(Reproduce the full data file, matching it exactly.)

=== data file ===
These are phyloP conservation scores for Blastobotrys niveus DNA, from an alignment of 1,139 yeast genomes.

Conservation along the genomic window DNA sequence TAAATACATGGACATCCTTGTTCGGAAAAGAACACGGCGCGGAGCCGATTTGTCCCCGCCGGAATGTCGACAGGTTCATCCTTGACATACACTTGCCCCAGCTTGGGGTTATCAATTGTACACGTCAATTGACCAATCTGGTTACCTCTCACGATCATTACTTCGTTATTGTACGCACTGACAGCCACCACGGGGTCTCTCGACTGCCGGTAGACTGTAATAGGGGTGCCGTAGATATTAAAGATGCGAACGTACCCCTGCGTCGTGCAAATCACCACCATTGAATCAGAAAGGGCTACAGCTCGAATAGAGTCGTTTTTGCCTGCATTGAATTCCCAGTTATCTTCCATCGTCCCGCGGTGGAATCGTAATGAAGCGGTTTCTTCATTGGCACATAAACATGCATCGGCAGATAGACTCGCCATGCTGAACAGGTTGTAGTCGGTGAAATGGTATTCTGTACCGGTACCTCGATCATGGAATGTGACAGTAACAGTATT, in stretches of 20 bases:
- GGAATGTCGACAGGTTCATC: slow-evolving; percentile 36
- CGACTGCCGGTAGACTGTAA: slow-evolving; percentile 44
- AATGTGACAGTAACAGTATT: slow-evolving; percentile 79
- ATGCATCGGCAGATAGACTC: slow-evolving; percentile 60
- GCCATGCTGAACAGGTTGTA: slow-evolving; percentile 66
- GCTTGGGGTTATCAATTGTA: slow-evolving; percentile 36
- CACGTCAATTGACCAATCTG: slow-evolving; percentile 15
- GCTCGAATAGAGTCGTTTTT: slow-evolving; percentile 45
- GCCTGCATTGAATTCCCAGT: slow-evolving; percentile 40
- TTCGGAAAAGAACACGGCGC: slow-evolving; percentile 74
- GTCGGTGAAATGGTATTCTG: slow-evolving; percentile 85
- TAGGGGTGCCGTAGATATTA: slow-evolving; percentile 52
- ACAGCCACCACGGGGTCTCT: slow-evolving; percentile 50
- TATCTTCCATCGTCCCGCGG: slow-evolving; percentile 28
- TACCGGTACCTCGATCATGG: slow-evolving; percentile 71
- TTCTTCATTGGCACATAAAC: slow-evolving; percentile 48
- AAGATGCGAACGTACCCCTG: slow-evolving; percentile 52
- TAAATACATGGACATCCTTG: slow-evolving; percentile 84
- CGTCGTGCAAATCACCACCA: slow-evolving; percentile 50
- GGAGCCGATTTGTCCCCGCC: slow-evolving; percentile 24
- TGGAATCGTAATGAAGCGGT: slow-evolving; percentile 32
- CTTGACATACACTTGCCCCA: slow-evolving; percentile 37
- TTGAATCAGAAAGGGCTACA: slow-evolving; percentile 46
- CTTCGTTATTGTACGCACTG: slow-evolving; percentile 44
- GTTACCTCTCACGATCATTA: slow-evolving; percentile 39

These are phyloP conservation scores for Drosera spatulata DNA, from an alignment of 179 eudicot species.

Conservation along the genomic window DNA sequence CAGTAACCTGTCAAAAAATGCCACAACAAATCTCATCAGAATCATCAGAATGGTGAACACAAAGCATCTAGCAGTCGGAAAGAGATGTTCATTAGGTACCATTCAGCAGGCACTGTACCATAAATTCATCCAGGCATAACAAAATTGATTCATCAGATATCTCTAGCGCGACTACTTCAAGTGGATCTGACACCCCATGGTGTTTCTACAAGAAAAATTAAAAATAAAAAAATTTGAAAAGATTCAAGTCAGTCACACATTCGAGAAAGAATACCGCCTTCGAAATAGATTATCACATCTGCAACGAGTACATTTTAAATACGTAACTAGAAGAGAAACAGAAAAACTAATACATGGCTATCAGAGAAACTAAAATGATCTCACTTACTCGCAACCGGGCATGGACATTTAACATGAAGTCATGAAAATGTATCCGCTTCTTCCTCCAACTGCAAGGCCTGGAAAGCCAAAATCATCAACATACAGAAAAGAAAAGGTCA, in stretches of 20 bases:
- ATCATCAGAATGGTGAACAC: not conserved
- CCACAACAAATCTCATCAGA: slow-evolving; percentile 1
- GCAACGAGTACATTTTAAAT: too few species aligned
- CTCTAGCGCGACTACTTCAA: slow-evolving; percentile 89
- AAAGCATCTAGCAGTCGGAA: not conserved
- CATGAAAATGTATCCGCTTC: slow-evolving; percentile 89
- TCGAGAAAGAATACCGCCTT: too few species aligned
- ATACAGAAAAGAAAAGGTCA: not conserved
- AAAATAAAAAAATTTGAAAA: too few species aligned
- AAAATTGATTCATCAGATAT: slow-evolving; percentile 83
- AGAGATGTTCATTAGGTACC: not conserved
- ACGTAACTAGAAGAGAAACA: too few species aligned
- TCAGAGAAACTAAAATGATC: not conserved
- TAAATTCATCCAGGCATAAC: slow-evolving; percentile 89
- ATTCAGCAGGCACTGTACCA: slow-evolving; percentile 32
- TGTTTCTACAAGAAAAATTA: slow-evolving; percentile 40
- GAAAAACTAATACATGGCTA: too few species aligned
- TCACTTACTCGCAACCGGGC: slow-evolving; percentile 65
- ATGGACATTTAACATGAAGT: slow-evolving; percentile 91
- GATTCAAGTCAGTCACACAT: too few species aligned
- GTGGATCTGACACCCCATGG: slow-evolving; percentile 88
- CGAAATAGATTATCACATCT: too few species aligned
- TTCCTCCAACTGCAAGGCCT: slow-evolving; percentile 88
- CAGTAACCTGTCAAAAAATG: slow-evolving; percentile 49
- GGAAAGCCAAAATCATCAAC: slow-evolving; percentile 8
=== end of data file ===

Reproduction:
These are phyloP conservation scores for Blastobotrys niveus DNA, from an alignment of 1,139 yeast genomes.

Conservation along the genomic window DNA sequence TAAATACATGGACATCCTTGTTCGGAAAAGAACACGGCGCGGAGCCGATTTGTCCCCGCCGGAATGTCGACAGGTTCATCCTTGACATACACTTGCCCCAGCTTGGGGTTATCAATTGTACACGTCAATTGACCAATCTGGTTACCTCTCACGATCATTACTTCGTTATTGTACGCACTGACAGCCACCACGGGGTCTCTCGACTGCCGGTAGACTGTAATAGGGGTGCCGTAGATATTAAAGATGCGAACGTACCCCTGCGTCGTGCAAATCACCACCATTGAATCAGAAAGGGCTACAGCTCGAATAGAGTCGTTTTTGCCTGCATTGAATTCCCAGTTATCTTCCATCGTCCCGCGGTGGAATCGTAATGAAGCGGTTTCTTCATTGGCACATAAACATGCATCGGCAGATAGACTCGCCATGCTGAACAGGTTGTAGTCGGTGAAATGGTATTCTGTACCGGTACCTCGATCATGGAATGTGACAGTAACAGTATT, in stretches of 20 bases:
- GGAATGTCGACAGGTTCATC: slow-evolving; percentile 36
- CGACTGCCGGTAGACTGTAA: slow-evolving; percentile 44
- AATGTGACAGTAACAGTATT: slow-evolving; percentile 79
- ATGCATCGGCAGATAGACTC: slow-evolving; percentile 60
- GCCATGCTGAACAGGTTGTA: slow-evolving; percentile 66
- GCTTGGGGTTATCAATTGTA: slow-evolving; percentile 36
- CACGTCAATTGACCAATCTG: slow-evolving; percentile 15
- GCTCGAATAGAGTCGTTTTT: slow-evolving; percentile 45
- GCCTGCATTGAATTCCCAGT: slow-evolving; percentile 40
- TTCGGAAAAGAACACGGCGC: slow-evolving; percentile 74
- GTCGGTGAAATGGTATTCTG: slow-evolving; percentile 85
- TAGGGGTGCCGTAGATATTA: slow-evolving; percentile 52
- ACAGCCACCACGGGGTCTCT: slow-evolving; percentile 50
- TATCTTCCATCGTCCCGCGG: slow-evolving; percentile 28
- TACCGGTACCTCGATCATGG: slow-evolving; percentile 71
- TTCTTCATTGGCACATAAAC: slow-evolving; percentile 48
- AAGATGCGAACGTACCCCTG: slow-evolving; percentile 52
- TAAATACATGGACATCCTTG: slow-evolving; percentile 84
- CGTCGTGCAAATCACCACCA: slow-evolving; percentile 50
- GGAGCCGATTTGTCCCCGCC: slow-evolving; percentile 24
- TGGAATCGTAATGAAGCGGT: slow-evolving; percentile 32
- CTTGACATACACTTGCCCCA: slow-evolving; percentile 37
- TTGAATCAGAAAGGGCTACA: slow-evolving; percentile 46
- CTTCGTTATTGTACGCACTG: slow-evolving; percentile 44
- GTTACCTCTCACGATCATTA: slow-evolving; percentile 39

These are phyloP conservation scores for Drosera spatulata DNA, from an alignment of 179 eudicot species.

Conservation along the genomic window DNA sequence CAGTAACCTGTCAAAAAATGCCACAACAAATCTCATCAGAATCATCAGAATGGTGAACACAAAGCATCTAGCAGTCGGAAAGAGATGTTCATTAGGTACCATTCAGCAGGCACTGTACCATAAATTCATCCAGGCATAACAAAATTGATTCATCAGATATCTCTAGCGCGACTACTTCAAGTGGATCTGACACCCCATGGTGTTTCTACAAGAAAAATTAAAAATAAAAAAATTTGAAAAGATTCAAGTCAGTCACACATTCGAGAAAGAATACCGCCTTCGAAATAGATTATCACATCTGCAACGAGTACATTTTAAATACGTAACTAGAAGAGAAACAGAAAAACTAATACATGGCTATCAGAGAAACTAAAATGATCTCACTTACTCGCAACCGGGCATGGACATTTAACATGAAGTCATGAAAATGTATCCGCTTCTTCCTCCAACTGCAAGGCCTGGAAAGCCAAAATCATCAACATACAGAAAAGAAAAGGTCA, in stretches of 20 bases:
- ATCATCAGAATGGTGAACAC: not conserved
- CCACAACAAATCTCATCAGA: slow-evolving; percentile 1
- GCAACGAGTACATTTTAAAT: too few species aligned
- CTCTAGCGCGACTACTTCAA: slow-evolving; percentile 89
- AAAGCATCTAGCAGTCGGAA: not conserved
- CATGAAAATGTATCCGCTTC: slow-evolving; percentile 89
- TCGAGAAAGAATACCGCCTT: too few species aligned
- ATACAGAAAAGAAAAGGTCA: not conserved
- AAAATAAAAAAATTTGAAAA: too few species aligned
- AAAATTGATTCATCAGATAT: slow-evolving; percentile 83
- AGAGATGTTCATTAGGTACC: not conserved
- ACGTAACTAGAAGAGAAACA: too few species aligned
- TCAGAGAAACTAAAATGATC: not conserved
- TAAATTCATCCAGGCATAAC: slow-evolving; percentile 89
- ATTCAGCAGGCACTGTACCA: slow-evolving; percentile 32
- TGTTTCTACAAGAAAAATTA: slow-evolving; percentile 40
- GAAAAACTAATACATGGCTA: too few species aligned
- TCACTTACTCGCAACCGGGC: slow-evolving; percentile 65
- ATGGACATTTAACATGAAGT: slow-evolving; percentile 91
- GATTCAAGTCAGTCACACAT: too few species aligned
- GTGGATCTGACACCCCATGG: slow-evolving; percentile 88
- CGAAATAGATTATCACATCT: too few species aligned
- TTCCTCCAACTGCAAGGCCT: slow-evolving; percentile 88
- CAGTAACCTGTCAAAAAATG: slow-evolving; percentile 49
- GGAAAGCCAAAATCATCAAC: slow-evolving; percentile 8